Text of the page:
COVID-19: If I’m Pregnant, or Hope to Be, Should I Still Get the Jab?

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If you or someone you love is hoping to have a baby, special caution is needed about any type of medical treatment.

The Centers for Disease Control and Prevention (CDC) is not giving clear advice. CDC head Rochelle Walensky said at a White House briefing that the “CDC recommends that pregnant people receive the COVID-19 vaccine,” citing a study in the New England Journal of Medicine (NEJM). A few days later a CDC spokesperson said the CDC’s guidance for pregnant people had not changed from its March recommendation, which is that “pregnant people are eligible and can receive a COVID-19 vaccine.”

Authors of the NEJM study stated: “Preliminary findings did not show obvious safety signals among pregnant persons who received mRNA Covid-19 vaccines.” In a letter to the editor-in-chief, Hooman Noorchashm, M.D., Ph.D., writes that while 35,691 is a large number of patients, “safety for a majority does NOT guarantee safety in minority subsets of persons at risk and it certainly CANNOT obviate duty to identifiable minority subsets of persons, who are or may be at risk of serious injury or death.”

Dr. Noorchashm is primarily concerned about persons who have recently had COVID-19 or might currently have an asymptomatic infection.

        The question is especially urgent as some 200 colleges and universities are demanding that students, including women in their prime child-bearing years, be vaccinated before they are allowed to set foot on campus.

        Dozens of miscarriages after a COVID vaccination have been reported to the Vaccine Adverse Event Reporting System (VAERS), which captures only a small fraction of events. It has not been shown that the vaccination caused the miscarriage.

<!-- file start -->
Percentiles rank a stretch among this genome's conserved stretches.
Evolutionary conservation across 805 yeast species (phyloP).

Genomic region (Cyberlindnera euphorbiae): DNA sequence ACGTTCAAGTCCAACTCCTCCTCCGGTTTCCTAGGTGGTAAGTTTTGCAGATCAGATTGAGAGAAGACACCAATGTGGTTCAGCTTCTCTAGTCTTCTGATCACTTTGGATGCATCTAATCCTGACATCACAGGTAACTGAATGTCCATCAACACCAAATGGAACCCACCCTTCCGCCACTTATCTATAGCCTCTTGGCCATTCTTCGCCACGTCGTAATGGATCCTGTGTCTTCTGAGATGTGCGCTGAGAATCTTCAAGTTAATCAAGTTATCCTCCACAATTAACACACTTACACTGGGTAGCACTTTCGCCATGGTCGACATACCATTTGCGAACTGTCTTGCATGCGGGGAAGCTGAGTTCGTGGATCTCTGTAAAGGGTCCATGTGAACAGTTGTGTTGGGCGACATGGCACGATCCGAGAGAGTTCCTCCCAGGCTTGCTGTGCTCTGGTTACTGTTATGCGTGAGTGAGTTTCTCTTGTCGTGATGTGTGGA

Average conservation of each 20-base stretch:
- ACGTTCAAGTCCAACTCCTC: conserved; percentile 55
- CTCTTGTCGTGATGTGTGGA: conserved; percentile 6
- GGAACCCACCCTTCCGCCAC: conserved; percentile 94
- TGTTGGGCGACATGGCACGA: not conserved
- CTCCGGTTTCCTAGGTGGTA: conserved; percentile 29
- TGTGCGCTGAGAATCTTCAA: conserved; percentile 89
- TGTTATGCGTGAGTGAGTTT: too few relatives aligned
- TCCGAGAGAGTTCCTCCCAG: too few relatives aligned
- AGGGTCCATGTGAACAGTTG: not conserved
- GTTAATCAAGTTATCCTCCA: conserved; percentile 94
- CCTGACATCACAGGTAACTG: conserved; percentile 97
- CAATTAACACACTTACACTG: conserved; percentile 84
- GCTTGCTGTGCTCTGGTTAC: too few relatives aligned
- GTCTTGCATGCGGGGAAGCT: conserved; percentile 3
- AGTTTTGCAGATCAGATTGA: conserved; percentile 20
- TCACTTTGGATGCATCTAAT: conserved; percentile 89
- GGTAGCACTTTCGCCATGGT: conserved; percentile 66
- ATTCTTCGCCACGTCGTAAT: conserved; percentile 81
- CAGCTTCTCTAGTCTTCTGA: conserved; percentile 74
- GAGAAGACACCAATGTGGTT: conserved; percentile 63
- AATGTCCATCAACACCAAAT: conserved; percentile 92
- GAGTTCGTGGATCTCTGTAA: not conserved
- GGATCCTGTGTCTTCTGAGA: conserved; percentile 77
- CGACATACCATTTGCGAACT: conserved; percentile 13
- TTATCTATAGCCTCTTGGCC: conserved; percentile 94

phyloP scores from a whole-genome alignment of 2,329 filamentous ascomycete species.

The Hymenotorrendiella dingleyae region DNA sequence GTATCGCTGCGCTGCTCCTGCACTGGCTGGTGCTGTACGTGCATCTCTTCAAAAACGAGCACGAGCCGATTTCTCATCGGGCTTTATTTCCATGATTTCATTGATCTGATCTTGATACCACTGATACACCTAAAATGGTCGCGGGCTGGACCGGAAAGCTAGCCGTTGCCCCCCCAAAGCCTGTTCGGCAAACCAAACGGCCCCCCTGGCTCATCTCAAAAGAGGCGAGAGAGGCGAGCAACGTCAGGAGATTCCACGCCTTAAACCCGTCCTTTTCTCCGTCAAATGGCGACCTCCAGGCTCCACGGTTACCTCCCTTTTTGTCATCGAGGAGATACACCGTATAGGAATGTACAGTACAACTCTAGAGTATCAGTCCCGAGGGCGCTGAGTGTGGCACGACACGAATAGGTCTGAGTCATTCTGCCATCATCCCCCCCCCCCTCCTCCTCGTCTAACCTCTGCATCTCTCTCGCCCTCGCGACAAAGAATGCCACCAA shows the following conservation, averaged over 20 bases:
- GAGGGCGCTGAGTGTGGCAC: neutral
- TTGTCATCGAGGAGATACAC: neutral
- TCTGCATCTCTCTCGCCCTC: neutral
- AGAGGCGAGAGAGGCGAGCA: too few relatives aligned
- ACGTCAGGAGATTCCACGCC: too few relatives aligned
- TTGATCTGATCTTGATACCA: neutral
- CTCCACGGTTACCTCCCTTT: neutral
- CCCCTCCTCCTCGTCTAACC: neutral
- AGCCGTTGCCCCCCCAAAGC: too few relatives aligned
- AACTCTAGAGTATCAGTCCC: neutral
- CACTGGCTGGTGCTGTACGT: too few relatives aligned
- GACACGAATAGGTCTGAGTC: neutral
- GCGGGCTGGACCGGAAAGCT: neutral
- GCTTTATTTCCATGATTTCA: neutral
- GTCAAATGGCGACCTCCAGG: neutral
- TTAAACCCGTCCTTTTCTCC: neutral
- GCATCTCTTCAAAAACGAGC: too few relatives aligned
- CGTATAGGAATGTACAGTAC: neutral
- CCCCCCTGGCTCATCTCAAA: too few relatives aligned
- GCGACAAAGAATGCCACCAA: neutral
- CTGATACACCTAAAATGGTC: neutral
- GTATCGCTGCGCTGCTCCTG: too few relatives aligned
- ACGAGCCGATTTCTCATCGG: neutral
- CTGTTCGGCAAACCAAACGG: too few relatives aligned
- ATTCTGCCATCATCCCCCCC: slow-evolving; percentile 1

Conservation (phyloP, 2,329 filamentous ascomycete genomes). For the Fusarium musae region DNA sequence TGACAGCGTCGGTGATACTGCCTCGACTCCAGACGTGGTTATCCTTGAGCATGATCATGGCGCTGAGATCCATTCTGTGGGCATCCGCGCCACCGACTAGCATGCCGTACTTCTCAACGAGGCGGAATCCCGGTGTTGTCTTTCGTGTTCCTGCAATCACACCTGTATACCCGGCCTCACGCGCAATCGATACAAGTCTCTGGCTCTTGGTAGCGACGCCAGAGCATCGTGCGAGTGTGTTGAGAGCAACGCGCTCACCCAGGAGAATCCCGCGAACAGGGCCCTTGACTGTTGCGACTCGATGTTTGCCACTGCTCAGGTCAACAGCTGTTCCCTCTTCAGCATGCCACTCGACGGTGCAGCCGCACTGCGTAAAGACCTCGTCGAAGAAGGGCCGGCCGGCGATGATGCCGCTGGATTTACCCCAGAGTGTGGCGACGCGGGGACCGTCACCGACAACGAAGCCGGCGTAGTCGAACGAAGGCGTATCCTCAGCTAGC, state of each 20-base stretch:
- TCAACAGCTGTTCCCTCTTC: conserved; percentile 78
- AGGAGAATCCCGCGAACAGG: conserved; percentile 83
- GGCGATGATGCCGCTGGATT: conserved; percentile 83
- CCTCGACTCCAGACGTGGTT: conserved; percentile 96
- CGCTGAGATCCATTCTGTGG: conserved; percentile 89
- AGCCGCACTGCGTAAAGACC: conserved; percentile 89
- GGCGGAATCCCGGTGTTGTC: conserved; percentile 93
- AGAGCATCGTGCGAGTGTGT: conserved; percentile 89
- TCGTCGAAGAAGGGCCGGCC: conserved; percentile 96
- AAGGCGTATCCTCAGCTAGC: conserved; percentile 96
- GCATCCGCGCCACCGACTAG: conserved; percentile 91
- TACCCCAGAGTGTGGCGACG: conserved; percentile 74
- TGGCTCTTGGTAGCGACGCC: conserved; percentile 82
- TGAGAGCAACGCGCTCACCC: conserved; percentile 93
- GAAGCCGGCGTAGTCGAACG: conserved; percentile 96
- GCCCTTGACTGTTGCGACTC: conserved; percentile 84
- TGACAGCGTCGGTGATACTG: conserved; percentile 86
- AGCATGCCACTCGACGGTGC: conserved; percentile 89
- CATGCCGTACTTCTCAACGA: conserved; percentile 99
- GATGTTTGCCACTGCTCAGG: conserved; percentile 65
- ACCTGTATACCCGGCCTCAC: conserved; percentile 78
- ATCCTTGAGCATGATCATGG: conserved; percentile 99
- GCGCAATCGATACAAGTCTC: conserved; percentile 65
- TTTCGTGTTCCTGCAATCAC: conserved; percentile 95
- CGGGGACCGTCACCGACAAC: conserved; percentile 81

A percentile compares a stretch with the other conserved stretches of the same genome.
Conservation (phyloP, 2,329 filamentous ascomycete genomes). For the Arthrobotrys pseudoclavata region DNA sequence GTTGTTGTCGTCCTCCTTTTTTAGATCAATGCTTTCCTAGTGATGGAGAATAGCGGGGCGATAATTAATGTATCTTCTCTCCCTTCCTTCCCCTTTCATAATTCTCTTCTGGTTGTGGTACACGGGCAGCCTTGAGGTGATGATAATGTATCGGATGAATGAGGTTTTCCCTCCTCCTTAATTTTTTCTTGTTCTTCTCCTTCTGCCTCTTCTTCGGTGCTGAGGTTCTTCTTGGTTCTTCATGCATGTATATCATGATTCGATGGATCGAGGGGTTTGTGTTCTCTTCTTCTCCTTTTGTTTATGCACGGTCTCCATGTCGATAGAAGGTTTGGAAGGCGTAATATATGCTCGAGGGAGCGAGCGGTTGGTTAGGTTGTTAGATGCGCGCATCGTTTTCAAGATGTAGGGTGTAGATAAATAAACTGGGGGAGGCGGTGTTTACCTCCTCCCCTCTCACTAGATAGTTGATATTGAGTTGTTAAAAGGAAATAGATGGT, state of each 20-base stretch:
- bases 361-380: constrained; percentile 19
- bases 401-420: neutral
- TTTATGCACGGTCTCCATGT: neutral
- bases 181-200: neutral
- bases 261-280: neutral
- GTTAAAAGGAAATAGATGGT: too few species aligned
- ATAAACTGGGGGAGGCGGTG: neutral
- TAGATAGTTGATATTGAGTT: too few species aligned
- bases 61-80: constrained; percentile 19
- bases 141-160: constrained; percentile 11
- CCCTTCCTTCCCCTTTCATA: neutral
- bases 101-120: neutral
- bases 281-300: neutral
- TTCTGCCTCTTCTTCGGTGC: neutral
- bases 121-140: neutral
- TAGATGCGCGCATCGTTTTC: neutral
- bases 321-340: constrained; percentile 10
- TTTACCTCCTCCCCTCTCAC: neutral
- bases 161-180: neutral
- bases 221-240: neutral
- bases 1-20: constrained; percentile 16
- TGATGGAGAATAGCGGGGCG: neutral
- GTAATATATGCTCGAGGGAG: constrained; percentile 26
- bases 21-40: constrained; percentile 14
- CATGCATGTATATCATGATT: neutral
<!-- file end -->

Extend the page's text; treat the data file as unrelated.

In addition, there are thousands of reports of menstrual irregularities.

        Many tissues of the body have receptors for the “spike” on SARS-CoV2 virus. Studies of placentas from mothers who gave birth after having COVID show that spike protein is localized in the placental villi, the interface between mother and fetus. Will the spike protein that the body manufactures after receiving the Pfizer, Moderna, or J&J product attach to the placenta and provoke an auto-immune reaction, jeopardizing present and future pregnancies? We do not know.

        Results of animal reproductive toxicity studies have not been reported, and it is far too early to see long-term effects on human fertility, either male or female.

For further information:

Weekly summaries of reports to British Yellow Card system (scroll down to “vaccine analysis profile”)